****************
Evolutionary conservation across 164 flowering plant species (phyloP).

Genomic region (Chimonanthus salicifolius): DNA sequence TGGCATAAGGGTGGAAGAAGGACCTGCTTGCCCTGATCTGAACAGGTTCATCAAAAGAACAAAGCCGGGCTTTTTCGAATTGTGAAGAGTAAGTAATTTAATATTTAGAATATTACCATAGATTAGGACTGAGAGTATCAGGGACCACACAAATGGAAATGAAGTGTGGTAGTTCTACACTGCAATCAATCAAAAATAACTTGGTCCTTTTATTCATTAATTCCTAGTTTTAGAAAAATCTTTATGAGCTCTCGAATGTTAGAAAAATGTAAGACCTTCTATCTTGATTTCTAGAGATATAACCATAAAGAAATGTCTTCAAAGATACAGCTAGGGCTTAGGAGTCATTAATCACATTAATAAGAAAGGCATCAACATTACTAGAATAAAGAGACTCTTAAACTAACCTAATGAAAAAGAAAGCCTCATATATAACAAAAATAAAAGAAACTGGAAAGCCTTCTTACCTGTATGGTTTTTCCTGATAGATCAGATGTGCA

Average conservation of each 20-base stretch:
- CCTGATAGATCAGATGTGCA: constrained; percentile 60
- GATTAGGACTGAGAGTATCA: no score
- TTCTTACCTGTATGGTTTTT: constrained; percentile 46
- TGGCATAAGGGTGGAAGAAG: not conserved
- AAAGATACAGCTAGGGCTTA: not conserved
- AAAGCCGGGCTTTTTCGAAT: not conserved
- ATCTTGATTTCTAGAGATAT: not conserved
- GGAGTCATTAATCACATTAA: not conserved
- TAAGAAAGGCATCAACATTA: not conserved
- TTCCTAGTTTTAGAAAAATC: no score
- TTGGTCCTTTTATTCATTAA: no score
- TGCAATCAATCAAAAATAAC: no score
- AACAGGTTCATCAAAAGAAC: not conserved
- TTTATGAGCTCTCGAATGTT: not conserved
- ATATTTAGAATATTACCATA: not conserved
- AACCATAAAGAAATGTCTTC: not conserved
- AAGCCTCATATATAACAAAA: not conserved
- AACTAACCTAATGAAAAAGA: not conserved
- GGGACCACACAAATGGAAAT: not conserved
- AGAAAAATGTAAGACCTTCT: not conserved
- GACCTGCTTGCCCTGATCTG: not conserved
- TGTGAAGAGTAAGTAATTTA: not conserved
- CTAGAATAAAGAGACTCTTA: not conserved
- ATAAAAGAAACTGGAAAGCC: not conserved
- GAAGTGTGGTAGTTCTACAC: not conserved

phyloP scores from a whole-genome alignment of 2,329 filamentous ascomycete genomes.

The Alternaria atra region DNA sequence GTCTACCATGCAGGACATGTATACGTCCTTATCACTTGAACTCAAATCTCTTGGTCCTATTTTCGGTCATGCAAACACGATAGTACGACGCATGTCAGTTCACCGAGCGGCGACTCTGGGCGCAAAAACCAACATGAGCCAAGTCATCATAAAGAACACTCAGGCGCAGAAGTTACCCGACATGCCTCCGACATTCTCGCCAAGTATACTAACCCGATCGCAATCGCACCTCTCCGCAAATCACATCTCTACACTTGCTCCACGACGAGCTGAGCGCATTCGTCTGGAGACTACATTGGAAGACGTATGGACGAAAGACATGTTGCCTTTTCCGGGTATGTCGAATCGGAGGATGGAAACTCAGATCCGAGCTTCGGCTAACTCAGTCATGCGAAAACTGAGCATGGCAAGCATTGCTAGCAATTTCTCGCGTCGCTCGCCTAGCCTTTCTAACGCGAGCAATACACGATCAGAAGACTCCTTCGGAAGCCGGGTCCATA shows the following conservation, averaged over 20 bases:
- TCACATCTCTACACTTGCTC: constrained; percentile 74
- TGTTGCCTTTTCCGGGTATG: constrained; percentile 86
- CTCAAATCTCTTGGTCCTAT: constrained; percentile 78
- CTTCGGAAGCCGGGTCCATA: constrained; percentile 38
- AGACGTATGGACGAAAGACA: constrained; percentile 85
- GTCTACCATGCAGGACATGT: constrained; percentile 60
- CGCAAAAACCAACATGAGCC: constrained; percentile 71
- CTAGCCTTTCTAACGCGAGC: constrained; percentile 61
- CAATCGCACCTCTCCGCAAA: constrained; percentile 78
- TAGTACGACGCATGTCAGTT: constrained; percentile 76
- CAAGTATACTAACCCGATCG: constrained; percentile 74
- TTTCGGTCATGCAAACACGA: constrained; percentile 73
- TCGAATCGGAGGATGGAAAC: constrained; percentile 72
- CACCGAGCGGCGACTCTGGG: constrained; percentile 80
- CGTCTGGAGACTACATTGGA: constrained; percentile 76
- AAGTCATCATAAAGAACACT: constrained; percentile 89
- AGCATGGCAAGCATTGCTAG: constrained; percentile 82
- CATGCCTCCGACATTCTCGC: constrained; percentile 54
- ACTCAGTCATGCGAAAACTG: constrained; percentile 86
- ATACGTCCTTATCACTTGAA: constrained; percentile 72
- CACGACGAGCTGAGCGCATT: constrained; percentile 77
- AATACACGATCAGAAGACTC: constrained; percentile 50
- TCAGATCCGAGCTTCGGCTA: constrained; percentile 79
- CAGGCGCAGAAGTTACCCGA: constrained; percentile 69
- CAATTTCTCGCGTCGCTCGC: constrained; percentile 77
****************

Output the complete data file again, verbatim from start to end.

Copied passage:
Evolutionary conservation across 164 flowering plant species (phyloP).

Genomic region (Chimonanthus salicifolius): DNA sequence TGGCATAAGGGTGGAAGAAGGACCTGCTTGCCCTGATCTGAACAGGTTCATCAAAAGAACAAAGCCGGGCTTTTTCGAATTGTGAAGAGTAAGTAATTTAATATTTAGAATATTACCATAGATTAGGACTGAGAGTATCAGGGACCACACAAATGGAAATGAAGTGTGGTAGTTCTACACTGCAATCAATCAAAAATAACTTGGTCCTTTTATTCATTAATTCCTAGTTTTAGAAAAATCTTTATGAGCTCTCGAATGTTAGAAAAATGTAAGACCTTCTATCTTGATTTCTAGAGATATAACCATAAAGAAATGTCTTCAAAGATACAGCTAGGGCTTAGGAGTCATTAATCACATTAATAAGAAAGGCATCAACATTACTAGAATAAAGAGACTCTTAAACTAACCTAATGAAAAAGAAAGCCTCATATATAACAAAAATAAAAGAAACTGGAAAGCCTTCTTACCTGTATGGTTTTTCCTGATAGATCAGATGTGCA

Average conservation of each 20-base stretch:
- CCTGATAGATCAGATGTGCA: constrained; percentile 60
- GATTAGGACTGAGAGTATCA: no score
- TTCTTACCTGTATGGTTTTT: constrained; percentile 46
- TGGCATAAGGGTGGAAGAAG: not conserved
- AAAGATACAGCTAGGGCTTA: not conserved
- AAAGCCGGGCTTTTTCGAAT: not conserved
- ATCTTGATTTCTAGAGATAT: not conserved
- GGAGTCATTAATCACATTAA: not conserved
- TAAGAAAGGCATCAACATTA: not conserved
- TTCCTAGTTTTAGAAAAATC: no score
- TTGGTCCTTTTATTCATTAA: no score
- TGCAATCAATCAAAAATAAC: no score
- AACAGGTTCATCAAAAGAAC: not conserved
- TTTATGAGCTCTCGAATGTT: not conserved
- ATATTTAGAATATTACCATA: not conserved
- AACCATAAAGAAATGTCTTC: not conserved
- AAGCCTCATATATAACAAAA: not conserved
- AACTAACCTAATGAAAAAGA: not conserved
- GGGACCACACAAATGGAAAT: not conserved
- AGAAAAATGTAAGACCTTCT: not conserved
- GACCTGCTTGCCCTGATCTG: not conserved
- TGTGAAGAGTAAGTAATTTA: not conserved
- CTAGAATAAAGAGACTCTTA: not conserved
- ATAAAAGAAACTGGAAAGCC: not conserved
- GAAGTGTGGTAGTTCTACAC: not conserved

phyloP scores from a whole-genome alignment of 2,329 filamentous ascomycete genomes.

The Alternaria atra region DNA sequence GTCTACCATGCAGGACATGTATACGTCCTTATCACTTGAACTCAAATCTCTTGGTCCTATTTTCGGTCATGCAAACACGATAGTACGACGCATGTCAGTTCACCGAGCGGCGACTCTGGGCGCAAAAACCAACATGAGCCAAGTCATCATAAAGAACACTCAGGCGCAGAAGTTACCCGACATGCCTCCGACATTCTCGCCAAGTATACTAACCCGATCGCAATCGCACCTCTCCGCAAATCACATCTCTACACTTGCTCCACGACGAGCTGAGCGCATTCGTCTGGAGACTACATTGGAAGACGTATGGACGAAAGACATGTTGCCTTTTCCGGGTATGTCGAATCGGAGGATGGAAACTCAGATCCGAGCTTCGGCTAACTCAGTCATGCGAAAACTGAGCATGGCAAGCATTGCTAGCAATTTCTCGCGTCGCTCGCCTAGCCTTTCTAACGCGAGCAATACACGATCAGAAGACTCCTTCGGAAGCCGGGTCCATA shows the following conservation, averaged over 20 bases:
- TCACATCTCTACACTTGCTC: constrained; percentile 74
- TGTTGCCTTTTCCGGGTATG: constrained; percentile 86
- CTCAAATCTCTTGGTCCTAT: constrained; percentile 78
- CTTCGGAAGCCGGGTCCATA: constrained; percentile 38
- AGACGTATGGACGAAAGACA: constrained; percentile 85
- GTCTACCATGCAGGACATGT: constrained; percentile 60
- CGCAAAAACCAACATGAGCC: constrained; percentile 71
- CTAGCCTTTCTAACGCGAGC: constrained; percentile 61
- CAATCGCACCTCTCCGCAAA: constrained; percentile 78
- TAGTACGACGCATGTCAGTT: constrained; percentile 76
- CAAGTATACTAACCCGATCG: constrained; percentile 74
- TTTCGGTCATGCAAACACGA: constrained; percentile 73
- TCGAATCGGAGGATGGAAAC: constrained; percentile 72
- CACCGAGCGGCGACTCTGGG: constrained; percentile 80
- CGTCTGGAGACTACATTGGA: constrained; percentile 76
- AAGTCATCATAAAGAACACT: constrained; percentile 89
- AGCATGGCAAGCATTGCTAG: constrained; percentile 82
- CATGCCTCCGACATTCTCGC: constrained; percentile 54
- ACTCAGTCATGCGAAAACTG: constrained; percentile 86
- ATACGTCCTTATCACTTGAA: constrained; percentile 72
- CACGACGAGCTGAGCGCATT: constrained; percentile 77
- AATACACGATCAGAAGACTC: constrained; percentile 50
- TCAGATCCGAGCTTCGGCTA: constrained; percentile 79
- CAGGCGCAGAAGTTACCCGA: constrained; percentile 69
- CAATTTCTCGCGTCGCTCGC: constrained; percentile 77